Kyle Chandler

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Kyle Chandler
Kyle Chandler at the Texas Film Hall of Fame Awards, March 2009.jpg
Chandler at the Texas Film Hall of Fame Awards, March 2009
Born Kyle Martin Chandler
(1965-09-17) September 17, 1965 (age 48)[1]
Buffalo, New York, United States
Occupation Actor
Years active 1988-present
Spouse(s) Kathryn Chandler (m. 1995)
Children 2

Kyle Martin Chandler (born September 17, 1965) is an American film and television actor best known for his role as Deputy Jackson Lamb in the film Super 8, and in the television shows Early Edition as Gary Hobson, Grey's Anatomy as Dylan Young, and as Coach Eric Taylor in Friday Night Lights, for which he won the Primetime Emmy Award for Outstanding Lead Actor in a Drama Series in 2011.

Personal life[edit]

Chandler was born in Buffalo, New York, the fourth child of Edward Chandler, a farm owner and cigarette sales representative, and his wife, Sally Jeanette (née Meyer), a dog breeder.[2][3][4][5] He was raised in Chicago, Illinois, and at age 11 moved with his family to a farm in Loganville, Georgia. Chandler graduated from George Walton Academy, in nearby Monroe, in 1983.[6] As a freshman at George Walton, Chandler was a member of the 1979 state championship football team, but left the following year, after his father died in a car crash. Chandler participated in the theatre program at Walton after quitting football.[6][7] Chandler's widowed mother also opened a kennel to support Kyle and his siblings.[7]

After graduating from high school, Chandler attended the University of Georgia, where he was a drama major and member of the Sigma Nu fraternity.[8] In 1988, seven credits short of a bachelor's degree in drama, Chandler dropped out of Georgia to pursue a television deal.[7] He is married to Kathryn Chandler, a former model; the couple has two daughters and since 2007 have lived in Dripping Springs, Texas, southwest of Austin. For nearly 20 years, after beginning his acting career in the late 1980s, Chandler lived in Los Angeles.[9][10]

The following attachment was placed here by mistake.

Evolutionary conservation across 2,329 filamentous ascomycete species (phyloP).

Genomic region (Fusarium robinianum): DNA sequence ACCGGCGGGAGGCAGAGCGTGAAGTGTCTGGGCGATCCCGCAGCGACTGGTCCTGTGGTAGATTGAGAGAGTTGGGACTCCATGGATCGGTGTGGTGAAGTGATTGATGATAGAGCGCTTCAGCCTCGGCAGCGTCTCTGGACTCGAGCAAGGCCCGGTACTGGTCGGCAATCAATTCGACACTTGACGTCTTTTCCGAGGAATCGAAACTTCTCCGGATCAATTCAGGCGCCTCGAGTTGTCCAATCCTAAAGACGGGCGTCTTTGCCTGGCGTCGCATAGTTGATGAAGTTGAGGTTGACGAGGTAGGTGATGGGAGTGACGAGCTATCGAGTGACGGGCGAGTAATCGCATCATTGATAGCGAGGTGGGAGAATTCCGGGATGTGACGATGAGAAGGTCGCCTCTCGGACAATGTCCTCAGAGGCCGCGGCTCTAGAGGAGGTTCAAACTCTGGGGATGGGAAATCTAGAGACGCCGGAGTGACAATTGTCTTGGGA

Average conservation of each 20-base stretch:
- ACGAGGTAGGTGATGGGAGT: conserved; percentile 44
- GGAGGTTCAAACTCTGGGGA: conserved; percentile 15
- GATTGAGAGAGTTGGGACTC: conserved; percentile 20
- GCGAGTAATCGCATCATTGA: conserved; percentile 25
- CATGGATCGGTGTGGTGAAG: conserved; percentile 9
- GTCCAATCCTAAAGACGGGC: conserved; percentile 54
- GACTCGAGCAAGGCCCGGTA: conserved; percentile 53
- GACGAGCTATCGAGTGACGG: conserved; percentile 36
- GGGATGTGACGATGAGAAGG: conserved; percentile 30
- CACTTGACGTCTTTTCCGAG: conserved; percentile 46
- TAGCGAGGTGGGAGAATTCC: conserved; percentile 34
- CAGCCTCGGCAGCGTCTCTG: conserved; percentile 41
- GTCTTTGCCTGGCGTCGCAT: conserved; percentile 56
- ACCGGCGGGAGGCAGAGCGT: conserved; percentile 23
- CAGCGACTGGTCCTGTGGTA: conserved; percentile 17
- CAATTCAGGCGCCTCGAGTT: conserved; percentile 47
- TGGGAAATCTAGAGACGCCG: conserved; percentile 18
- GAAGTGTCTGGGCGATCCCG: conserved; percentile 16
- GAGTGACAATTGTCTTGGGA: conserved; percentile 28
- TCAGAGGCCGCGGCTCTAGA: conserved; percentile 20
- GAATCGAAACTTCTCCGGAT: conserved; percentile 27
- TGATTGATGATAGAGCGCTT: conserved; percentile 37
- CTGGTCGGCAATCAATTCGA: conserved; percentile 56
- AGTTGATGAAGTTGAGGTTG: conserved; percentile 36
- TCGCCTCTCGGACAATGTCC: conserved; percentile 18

Career[edit]

Chandler was signed by ABC in 1988 on a talent search. His first major acting role on television was as Army Private William Griner as a member of a special operations squad fighting in Vietnam in the series Tour of Duty. After that, he went on to play Cleveland Indians rightfielder Jeff Metcalf in the ABC show Homefront, a drama set in the post-World War II era in the fictional town of River Run, Ohio. In his next television role, Kyle moved from the past to play a man who had the ability to change future disasters as the central character in the CBS television series Early Edition. He portrayed bar owner Gary Hobson, a stockbroker turned hero who received "tomorrow's newspaper today", delivered to his door by a mysterious cat. In 1996 he received the Saturn Award for Best Actor on Television for his portrayal of Gary.[11]